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PARIS — David Burgess, 56, an American living in Paris, describes himself as “positively a right-winger,” and he came to France 18 years ago with an aversion to its socialized health care system.

Most of all, he resented the steep price he was forced to pay for it: about $438 per month. On top of that, $384 goes out of his monthly paycheck to cover his French pension.

But in the last 2-1/2 years, Burgess’ resentment has evaporated under the impact of an illness that almost cost him his life. He developed cancer of the esophagus, and was told the mortality rate for this type of cancer was about 85 percent within the first three years.

But so far he has beaten it, boasts that his care has been superb and says the only out-of-pocket expense he has incurred amounted to $6.50. “I’m not sure what it was for, but I paid it,” he said. “I no longer complain about my taxes.”

A friend who is dean of a New England medical school told him equivalent treatment in the United States would have cost about $700,000.

“I have nothing but praise for the French system, for the doctors and nurses and the quality of care,” Burgess said. “I used to think I was paying a bloody fortune, but the French system saved my life. I don’t know what it is like in the U.S., but if I lived in England, where the system is not as good, I would be dead now.”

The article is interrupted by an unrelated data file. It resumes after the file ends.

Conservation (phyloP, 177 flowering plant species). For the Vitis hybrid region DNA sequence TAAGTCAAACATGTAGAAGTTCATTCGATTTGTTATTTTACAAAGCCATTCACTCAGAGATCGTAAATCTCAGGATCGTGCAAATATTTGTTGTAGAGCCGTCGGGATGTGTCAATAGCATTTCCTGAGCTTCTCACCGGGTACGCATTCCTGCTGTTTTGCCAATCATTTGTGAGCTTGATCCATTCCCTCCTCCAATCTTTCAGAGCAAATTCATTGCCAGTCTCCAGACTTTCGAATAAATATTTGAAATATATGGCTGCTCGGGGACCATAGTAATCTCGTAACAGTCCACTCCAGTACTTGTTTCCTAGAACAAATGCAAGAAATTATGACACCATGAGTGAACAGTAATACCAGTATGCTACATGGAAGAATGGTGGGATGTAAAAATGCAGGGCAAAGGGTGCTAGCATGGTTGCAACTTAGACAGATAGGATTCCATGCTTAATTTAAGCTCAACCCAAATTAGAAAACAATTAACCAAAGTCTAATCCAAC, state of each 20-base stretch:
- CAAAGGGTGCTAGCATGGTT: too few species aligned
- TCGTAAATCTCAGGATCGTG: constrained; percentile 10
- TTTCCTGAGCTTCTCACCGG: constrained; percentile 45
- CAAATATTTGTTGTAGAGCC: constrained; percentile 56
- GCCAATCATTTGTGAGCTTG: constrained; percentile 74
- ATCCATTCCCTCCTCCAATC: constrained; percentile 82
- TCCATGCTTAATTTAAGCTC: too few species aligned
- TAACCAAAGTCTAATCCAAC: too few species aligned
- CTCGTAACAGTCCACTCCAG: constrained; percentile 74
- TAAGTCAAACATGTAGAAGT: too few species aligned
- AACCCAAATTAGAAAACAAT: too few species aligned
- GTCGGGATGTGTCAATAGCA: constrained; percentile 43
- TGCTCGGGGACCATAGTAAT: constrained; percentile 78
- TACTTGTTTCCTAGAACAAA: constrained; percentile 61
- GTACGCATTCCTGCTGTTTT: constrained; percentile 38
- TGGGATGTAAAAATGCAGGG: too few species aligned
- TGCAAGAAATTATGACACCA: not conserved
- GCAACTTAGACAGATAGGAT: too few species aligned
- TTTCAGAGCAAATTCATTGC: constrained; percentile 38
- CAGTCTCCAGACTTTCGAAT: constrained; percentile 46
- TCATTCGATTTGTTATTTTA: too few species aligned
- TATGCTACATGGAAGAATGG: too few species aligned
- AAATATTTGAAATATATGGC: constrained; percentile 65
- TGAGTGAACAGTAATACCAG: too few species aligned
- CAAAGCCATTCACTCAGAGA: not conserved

The World Health Organization in Geneva rates national health systems by a variety of criteria, and on all scales France is among the world’s leaders. In overall performance — relating achievement to expenditure — France ranks No. 1 in the world, the U.S. 37th. All 15 nations of the European Union, with similar systems, fare better than the U.S. in the WHO ratings — even Britain, whose chronically underfunded system is widely criticized in Europe.

All are based on the premise that every resident is guaranteed the same quality of health care, by contrast with the U.S., where 40 million people have no health insurance. This represents a major philosophical and cultural difference between Europe and the U.S., and whether Americans would ever accept such a concept is open to question. A bill expanding the rights of patients in dealing with their health insurers recently passed the Senate, but faces an uncertain future in the House. Former President Clinton’s ambitious universal health care plan died in Congress in 1994.

Critics of the European system point out that it has its downside: While the cost to workers is high, the burden is even greater on employers, who have to contribute three times as much as their employees. This can make them reluctant to take on workers in lean times, thus contributing to higher unemployment and having an impact on overall economic growth.